Personal related bridging loan uses
- Pay an Inheritance Tax (IHT) bill – If any IHT is due to be paid on a person’s estate then this bill must be paid prior to probate (access to the assets of the estate). There are 3 main ways an executor (the person who is named in the will as responsible for dealing with the estate) can pay the IHT owed on an estate
- Cash in the estate – if the estate includes enough cash to cover the bill, then the executor can make a direct transfer to HMRC
- The executors can pay the bill out of their own pockets
- A bridging loan could be used to pay the bill secured on property assets that sit within the estate
- Cash flow for other personal uses – bridging loans can be used as short-term finance solutions to pay for unexpected bills, consolidate debt or repair credit
Fluent Bridging Loan Advisers
There are many potential circumstances where a bridging loan could provide a viable solution. These scenarios can sometimes be complex in nature and therefore it is a good idea to seek advice on which financial products and providers are suited to your needs. All Fluent Money advisors are qualified to full CeMap Level and they can answer any queries you may have regarding your individual circumstances and recommend suitable products.
At Fluent Money we understand the nature of circumstances surrounding bridging loan applications and know that you may need access to funds quickly. As a bridging loan broker, our qualified loan advisers can therefore progress an application from approval to completion in a matter of days, subject to all qualifying criteria having been met.
If you decide to go ahead and apply for a bridging loan, your appointed loan adviser will use a combination of expertise and the latest software to search the market and provide you with a range of competitive products. These products will be provided by bridging loan companies and will include the best bridging loan interest rates and terms that will suite your individual circumstances.
Fluent Money offer both regulated and non-regulated bridging loans for commercial and residential use. Perhaps you require a loan for property development or for a house purchase, whatever the reason, your appointed adviser will be able to talk through your individual circumstances, any criteria a bridging loan company may have and come up with the best bridging loan product for your situation.
Bridging Loan Calculator
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How is a Bridging Loan Different to Other Types of Loans?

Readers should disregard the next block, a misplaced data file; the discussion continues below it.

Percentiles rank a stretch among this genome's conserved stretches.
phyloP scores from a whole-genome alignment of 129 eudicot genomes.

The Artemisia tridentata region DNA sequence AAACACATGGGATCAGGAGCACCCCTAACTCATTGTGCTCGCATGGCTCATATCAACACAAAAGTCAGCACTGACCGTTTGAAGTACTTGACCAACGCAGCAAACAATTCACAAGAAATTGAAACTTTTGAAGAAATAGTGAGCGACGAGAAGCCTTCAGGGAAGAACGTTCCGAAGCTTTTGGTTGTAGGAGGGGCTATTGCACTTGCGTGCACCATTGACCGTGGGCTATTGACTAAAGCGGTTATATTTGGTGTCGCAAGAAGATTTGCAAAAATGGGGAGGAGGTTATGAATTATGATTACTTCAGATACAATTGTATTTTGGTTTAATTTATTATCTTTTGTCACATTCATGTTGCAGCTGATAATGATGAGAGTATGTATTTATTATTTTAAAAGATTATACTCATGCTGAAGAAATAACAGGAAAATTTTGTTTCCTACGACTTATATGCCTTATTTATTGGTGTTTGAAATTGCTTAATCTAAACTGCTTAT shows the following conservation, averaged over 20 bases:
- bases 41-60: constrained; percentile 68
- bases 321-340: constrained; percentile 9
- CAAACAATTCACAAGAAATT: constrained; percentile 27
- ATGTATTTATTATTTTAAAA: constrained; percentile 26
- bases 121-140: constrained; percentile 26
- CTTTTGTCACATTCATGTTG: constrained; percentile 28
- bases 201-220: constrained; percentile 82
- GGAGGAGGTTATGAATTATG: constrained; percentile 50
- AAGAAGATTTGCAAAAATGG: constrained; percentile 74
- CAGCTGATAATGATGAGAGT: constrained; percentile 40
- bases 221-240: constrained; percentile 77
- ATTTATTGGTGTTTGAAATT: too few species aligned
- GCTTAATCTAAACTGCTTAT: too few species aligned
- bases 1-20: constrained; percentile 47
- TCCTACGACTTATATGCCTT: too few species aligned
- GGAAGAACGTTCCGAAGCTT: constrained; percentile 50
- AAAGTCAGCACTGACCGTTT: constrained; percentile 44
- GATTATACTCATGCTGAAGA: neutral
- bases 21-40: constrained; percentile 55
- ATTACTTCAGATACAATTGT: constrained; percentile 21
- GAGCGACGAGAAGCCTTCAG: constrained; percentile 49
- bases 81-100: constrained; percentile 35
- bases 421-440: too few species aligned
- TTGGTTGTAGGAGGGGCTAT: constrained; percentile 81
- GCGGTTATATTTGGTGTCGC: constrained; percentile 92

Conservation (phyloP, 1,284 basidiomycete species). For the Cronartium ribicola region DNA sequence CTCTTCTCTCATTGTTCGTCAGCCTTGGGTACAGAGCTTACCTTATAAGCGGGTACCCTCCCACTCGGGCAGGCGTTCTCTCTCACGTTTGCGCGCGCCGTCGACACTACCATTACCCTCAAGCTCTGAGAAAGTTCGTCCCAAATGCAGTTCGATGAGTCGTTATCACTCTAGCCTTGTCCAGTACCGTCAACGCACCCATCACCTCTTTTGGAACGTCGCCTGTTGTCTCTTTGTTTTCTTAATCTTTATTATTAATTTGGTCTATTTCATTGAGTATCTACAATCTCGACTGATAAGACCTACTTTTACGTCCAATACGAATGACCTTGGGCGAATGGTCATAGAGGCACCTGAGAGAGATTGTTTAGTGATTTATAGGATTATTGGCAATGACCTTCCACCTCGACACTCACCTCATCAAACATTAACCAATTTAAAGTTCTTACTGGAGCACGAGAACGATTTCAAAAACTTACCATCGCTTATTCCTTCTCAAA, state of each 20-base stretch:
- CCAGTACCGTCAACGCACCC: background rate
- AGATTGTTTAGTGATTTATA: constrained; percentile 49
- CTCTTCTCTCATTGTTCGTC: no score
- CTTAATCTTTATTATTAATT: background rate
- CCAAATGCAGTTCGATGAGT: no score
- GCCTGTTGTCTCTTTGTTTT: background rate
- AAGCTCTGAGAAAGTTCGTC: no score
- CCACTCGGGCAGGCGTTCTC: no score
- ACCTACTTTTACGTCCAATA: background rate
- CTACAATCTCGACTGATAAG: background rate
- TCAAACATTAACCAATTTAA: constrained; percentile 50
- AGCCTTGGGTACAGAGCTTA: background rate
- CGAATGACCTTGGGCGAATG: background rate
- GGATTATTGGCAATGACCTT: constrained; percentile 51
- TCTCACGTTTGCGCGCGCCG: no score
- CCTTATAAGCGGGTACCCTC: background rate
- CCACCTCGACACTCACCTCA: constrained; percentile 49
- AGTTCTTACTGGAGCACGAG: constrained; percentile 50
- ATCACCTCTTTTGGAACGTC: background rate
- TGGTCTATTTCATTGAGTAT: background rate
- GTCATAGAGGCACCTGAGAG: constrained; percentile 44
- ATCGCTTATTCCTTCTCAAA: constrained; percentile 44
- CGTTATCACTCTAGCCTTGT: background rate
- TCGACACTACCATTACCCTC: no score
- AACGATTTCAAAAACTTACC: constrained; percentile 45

Bridging loan and buy to let mortgage differences
A buy to let mortgage is taken out on a property that you do not live in. The main difference is that with a buy to let mortgage the lender will often have strict lending criteria about the projected rental income you will get for the property.
With a bridging loan the lender will have strict criteria with regards to the value of your fixed assets and the equity you have within them because these assets will be used as security. In certain circumstances you may decide to use a combination of these products. Say for example you intended to buy a property to renovate and then rent out. You may use a bridging loan initially to contribute towards the costs of buying the property and to carry out renovation work. Once the renovation work is complete you may then be able to apply for a buy to let mortgage to pay the bridging loan back.
Bridging loan and secured loan differences
A secured loan can also be used to raise capital in scenarios such as making home improvements to your home to then sell and downsize. Another example would be in a divorce or separation scenario where you wish to buy an ex-partner out of a jointly owned home.
Some of the key differences are that with a secured loan the repayment term is usually a minimum of 5 years however with a bridging loan the maximum repayment period is usually no longer than 2 years.
Other differences are that bridging lenders can be more flexible in terms of what assets you can secure the loan against and may accept assets such as land, partly completed properties and properties requiring extensive renovations. Secured loan lenders will normally require the loan to be secured against properties that are deemed mortgageable. Whilst a lender would lend for certain home improvements and renovations they would not lend in circumstances where the property requires extensive renovation works.
Bridging loan and equity release differences
Equity release plans have a minimum applicant age of 55 and are only suitable for people nearing or in retirement. Both plans can be useful within retirement. Equity release plans are typically for people who may want to release some cash from their home but they will still live in their home and they will also not want to pay the main share of the money back until some point in the far future.
Bridging loan and traditional mortgage difference
A traditional mortgage is normally taken out over a long repayment term. Most lenders will allow you to take out a mortgage over a term between 5 and 35 years. Lenders will look closely at your annual income and they are often strict on the condition of the property you are applying to get a mortgage on.
Both products could be used in a scenario where you purchased a property with a traditional mortgage and then decided to add an extension. You may be able to take out a bridging loan to carry out the extension works and then once completed get a revaluation of your property. If the value had gone up enough to apply for a mortgage extension or a secured loan you could then use that money to pay back the bridging loan and spread the costs back over a much longer term.